Alfred Seguin and Margaret McPhail were both born in St. Andrews. When they married and settled on a farm, it was in that same Eastern Ontario area, and there they raised thirteen children. Two of these children entered religious life.
The eldest girl, Elizabeth, was attracted to the Congregation of Notre Dame, where she took the name Sister Mary Geraldine. Unfortunately, very early in her life as a religious, she contracted tuberculosis. Her father built a gazebo near the family home, where she could stay outdoors in the healing sunlight, and the Congregation agreed to allow her to stay with her family. There she made her final vows and died in 1908 at the age of eighteen.
The third oldest girl, Anna, had a very different and much longer vocation story. Anna was born on October 15, 1895. After early schooling in the St. Andrew’s area, she went to Provincial Model School at Cornwall. Only the equivalent of Grade Ten was required for admission. In 1917 she graduated with a Limited Third Class Certificate which would allow her to teach for five years. Her first job was near home at S.S. #16 Lancaster. It was a difficult position because many of the students were from French speaking families, but lessons were given only in the English language. However, her natural ability as a teacher and her few months of training at Model School made her equal to the task. One of her Grade Eight students was Margaret McDonald, of Glen Nevis, who was to become, in 1971, the Superior General of the Sisters of Providence of St. Vincent de Paul.
Anna was only a year and a half at that first school. She moved next to “Meadow Bay School” – S.S. #22 Charlottenburg. After a year there the influence of the local Orange Lodge caused her to lose her position. She was replaced by a Protestant teacher who had a First Class certificate. However, she had been thinking of making a change anyway. During that school year -1920-21 – she had been in touch with Mother Mary Clement (Shea), Superior General of the Sisters of Charity of the House of Providence. Together they had been questioning whether or not God was calling her to give her life to Him as a religious Sister. By July she “felt more decided and satisfied” and asked permission to enter.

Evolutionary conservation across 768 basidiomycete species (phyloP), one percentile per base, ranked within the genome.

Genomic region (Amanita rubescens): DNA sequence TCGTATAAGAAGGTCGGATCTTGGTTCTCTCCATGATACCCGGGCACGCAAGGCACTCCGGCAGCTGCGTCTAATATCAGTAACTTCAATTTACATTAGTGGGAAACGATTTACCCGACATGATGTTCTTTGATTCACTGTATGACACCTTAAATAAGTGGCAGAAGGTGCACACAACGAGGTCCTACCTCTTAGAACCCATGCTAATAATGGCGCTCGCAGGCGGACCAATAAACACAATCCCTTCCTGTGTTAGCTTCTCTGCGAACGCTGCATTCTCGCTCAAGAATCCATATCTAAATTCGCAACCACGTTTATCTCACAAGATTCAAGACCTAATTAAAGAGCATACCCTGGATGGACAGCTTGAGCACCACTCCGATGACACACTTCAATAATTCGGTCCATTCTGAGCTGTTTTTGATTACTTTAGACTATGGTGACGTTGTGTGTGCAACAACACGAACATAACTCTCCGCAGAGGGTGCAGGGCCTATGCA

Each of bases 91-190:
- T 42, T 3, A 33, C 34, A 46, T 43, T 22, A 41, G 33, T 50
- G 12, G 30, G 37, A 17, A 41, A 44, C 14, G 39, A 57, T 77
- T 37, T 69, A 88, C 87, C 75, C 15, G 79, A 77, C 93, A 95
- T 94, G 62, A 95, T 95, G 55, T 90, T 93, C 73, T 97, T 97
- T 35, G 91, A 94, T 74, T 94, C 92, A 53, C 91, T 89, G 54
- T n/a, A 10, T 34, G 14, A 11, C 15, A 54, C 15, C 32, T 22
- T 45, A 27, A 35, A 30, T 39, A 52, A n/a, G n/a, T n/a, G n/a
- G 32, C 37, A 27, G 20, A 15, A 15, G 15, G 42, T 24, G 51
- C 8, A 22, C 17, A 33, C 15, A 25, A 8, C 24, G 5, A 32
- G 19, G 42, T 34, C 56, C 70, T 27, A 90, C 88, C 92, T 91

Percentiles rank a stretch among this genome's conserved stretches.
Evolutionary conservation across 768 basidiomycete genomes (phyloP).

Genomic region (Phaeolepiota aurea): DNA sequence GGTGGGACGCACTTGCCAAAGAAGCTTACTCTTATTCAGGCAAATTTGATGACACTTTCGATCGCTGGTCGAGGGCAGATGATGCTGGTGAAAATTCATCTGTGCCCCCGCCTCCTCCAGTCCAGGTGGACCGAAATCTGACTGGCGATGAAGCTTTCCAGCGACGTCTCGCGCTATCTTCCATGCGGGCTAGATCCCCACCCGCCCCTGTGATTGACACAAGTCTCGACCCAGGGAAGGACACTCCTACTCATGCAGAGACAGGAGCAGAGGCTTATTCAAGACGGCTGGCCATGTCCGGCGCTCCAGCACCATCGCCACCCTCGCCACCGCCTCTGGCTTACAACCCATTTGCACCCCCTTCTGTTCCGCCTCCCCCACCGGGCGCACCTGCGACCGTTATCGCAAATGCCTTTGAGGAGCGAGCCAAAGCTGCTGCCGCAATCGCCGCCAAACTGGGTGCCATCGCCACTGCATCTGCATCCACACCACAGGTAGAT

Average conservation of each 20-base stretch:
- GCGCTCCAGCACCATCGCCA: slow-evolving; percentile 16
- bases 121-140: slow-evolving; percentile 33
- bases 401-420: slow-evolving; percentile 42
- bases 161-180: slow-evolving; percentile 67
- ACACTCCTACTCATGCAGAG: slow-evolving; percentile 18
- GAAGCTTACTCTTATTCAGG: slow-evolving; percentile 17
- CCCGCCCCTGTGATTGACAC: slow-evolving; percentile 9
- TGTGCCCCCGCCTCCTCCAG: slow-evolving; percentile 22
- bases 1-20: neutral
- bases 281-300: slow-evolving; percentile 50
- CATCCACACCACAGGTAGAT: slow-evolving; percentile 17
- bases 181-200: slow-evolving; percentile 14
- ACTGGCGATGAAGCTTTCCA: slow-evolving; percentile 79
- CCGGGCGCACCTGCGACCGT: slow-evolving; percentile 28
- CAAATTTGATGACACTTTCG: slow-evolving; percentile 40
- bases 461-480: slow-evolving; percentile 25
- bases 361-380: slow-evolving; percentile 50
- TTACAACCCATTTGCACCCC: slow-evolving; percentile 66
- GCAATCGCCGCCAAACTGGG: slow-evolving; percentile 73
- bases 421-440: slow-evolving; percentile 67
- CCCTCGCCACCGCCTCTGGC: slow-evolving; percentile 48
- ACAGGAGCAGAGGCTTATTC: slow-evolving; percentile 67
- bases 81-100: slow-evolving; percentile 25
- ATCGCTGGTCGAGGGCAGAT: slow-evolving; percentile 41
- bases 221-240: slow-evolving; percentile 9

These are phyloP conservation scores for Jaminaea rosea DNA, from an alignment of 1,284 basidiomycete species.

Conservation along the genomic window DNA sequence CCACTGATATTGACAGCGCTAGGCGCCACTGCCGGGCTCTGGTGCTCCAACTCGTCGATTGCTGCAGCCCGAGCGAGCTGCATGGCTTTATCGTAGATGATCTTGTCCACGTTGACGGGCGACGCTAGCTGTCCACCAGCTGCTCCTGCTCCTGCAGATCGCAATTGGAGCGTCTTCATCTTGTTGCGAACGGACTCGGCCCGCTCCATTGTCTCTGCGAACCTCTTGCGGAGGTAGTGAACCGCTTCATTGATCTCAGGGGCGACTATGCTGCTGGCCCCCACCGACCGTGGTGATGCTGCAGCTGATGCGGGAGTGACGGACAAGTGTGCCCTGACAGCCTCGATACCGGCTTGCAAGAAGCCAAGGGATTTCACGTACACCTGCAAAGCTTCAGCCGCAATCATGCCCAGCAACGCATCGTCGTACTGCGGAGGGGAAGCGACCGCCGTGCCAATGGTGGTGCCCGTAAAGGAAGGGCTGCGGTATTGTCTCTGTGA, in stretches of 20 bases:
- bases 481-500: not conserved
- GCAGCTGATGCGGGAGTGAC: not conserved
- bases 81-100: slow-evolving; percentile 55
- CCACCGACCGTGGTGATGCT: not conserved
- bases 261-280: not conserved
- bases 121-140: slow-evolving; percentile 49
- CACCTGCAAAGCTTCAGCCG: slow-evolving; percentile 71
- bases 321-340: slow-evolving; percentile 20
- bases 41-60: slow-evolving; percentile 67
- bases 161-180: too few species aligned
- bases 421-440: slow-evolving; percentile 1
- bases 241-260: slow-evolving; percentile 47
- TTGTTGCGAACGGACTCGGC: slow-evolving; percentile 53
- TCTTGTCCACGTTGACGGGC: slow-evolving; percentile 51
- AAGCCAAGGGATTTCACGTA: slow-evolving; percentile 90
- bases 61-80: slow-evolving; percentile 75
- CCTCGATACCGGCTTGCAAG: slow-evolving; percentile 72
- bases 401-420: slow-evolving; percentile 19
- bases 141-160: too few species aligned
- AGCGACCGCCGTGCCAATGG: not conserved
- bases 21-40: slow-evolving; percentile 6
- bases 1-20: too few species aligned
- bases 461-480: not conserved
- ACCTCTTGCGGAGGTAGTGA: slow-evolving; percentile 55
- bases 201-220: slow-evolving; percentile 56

As a postulant Anna continued teaching, this time at St. Mary’s School, Kingston. When it was time to ask for the Holy Habit, she was able to say that she “had learned that true happiness is found in serving God alone”. All of her official request letters have similar pious expressions and there is no reason to doubt their genuineness for her family noted she “had always been religious”. Her retreat notes of later years show the same simple and stable faith.
Her novitiate training completed, Anna pronounced her first vows in 1923 and took the name of Sister Mary Irma. Immediately she was sent to teach again. The Superior in Prescott was ill and she was sent to replace her in Form IV. From Prescott she went in January, 1924, to St. Joseph’s School on the new mission of Lancaster. Outside of the year 1927-28, which was spent attending Ottawa Normal school to improve her qualifications, Sister continued steadily in the apostolate of the classroom until she had completed over forty years as a teacher. As well as the missions mentioned above, Sister Mary Irma taught in Brockville, Chesterville, Perth, Tweed, Trenton, Picton and St. Paul’s, Kingston.